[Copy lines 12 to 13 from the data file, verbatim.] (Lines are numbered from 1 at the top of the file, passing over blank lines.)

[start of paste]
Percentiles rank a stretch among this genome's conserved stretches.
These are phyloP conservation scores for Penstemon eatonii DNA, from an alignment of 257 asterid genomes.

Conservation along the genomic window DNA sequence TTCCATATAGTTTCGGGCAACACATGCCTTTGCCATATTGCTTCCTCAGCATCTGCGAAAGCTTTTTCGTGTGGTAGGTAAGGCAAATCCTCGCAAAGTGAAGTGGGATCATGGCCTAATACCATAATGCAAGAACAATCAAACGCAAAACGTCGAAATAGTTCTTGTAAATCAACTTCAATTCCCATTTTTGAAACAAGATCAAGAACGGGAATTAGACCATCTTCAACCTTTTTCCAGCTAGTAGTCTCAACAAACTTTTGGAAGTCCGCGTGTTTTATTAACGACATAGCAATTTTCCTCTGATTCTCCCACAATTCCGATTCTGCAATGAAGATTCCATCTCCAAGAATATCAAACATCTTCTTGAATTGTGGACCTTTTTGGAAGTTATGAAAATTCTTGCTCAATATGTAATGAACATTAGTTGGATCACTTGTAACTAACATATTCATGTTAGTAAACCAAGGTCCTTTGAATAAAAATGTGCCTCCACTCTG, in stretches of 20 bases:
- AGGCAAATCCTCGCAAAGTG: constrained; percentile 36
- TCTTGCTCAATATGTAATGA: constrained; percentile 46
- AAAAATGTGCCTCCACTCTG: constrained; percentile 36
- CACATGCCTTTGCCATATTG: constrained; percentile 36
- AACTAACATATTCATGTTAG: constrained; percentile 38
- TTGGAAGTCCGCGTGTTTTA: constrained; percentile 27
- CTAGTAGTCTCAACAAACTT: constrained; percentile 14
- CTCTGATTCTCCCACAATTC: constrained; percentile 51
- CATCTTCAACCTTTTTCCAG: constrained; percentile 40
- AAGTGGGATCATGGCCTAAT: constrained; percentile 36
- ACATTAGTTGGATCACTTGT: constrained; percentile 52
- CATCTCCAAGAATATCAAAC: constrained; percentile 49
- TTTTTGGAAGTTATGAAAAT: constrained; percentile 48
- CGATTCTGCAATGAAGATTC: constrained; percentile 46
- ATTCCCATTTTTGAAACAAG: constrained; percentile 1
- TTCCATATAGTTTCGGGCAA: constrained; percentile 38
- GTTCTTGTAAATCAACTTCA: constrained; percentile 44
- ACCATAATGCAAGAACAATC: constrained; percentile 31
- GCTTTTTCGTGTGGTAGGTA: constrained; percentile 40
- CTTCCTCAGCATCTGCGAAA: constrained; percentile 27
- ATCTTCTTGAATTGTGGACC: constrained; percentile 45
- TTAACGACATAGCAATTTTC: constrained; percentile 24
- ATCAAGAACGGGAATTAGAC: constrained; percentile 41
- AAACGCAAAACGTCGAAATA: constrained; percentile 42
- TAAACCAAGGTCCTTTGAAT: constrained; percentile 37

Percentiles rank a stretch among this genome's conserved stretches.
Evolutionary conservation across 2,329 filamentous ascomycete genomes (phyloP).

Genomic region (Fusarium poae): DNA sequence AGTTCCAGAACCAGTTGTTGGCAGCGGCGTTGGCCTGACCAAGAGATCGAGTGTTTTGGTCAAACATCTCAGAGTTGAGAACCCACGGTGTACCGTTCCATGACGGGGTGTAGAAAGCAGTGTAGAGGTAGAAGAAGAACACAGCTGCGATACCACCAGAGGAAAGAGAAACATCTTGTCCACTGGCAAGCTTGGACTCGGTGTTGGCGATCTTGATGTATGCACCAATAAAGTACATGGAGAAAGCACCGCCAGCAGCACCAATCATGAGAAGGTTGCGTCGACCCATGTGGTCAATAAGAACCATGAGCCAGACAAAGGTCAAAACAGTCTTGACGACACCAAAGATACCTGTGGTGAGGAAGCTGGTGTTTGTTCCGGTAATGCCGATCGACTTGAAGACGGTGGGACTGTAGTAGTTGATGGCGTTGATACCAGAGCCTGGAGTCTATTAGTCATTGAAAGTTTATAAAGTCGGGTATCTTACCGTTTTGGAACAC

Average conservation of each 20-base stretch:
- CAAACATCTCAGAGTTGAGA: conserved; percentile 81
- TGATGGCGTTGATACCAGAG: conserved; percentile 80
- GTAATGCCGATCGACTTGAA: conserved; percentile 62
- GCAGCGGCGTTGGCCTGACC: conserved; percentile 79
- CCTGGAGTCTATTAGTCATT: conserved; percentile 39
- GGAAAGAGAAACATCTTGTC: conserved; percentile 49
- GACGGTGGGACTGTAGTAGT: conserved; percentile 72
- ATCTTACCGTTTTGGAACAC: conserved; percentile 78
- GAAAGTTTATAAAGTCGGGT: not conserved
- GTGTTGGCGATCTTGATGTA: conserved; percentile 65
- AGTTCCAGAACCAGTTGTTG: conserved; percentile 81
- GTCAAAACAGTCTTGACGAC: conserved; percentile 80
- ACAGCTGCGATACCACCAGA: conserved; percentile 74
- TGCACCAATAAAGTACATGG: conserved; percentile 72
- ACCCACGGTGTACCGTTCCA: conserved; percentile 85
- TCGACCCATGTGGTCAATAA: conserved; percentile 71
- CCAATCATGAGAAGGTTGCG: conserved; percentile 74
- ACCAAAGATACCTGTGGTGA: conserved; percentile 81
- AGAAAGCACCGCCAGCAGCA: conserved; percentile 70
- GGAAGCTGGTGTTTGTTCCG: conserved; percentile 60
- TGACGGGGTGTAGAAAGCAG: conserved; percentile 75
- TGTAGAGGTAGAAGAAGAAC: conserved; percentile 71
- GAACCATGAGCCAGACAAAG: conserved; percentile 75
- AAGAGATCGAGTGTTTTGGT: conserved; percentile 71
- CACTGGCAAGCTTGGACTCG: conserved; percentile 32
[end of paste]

- CATCTTCAACCTTTTTCCAG: constrained; percentile 40
- AAGTGGGATCATGGCCTAAT: constrained; percentile 36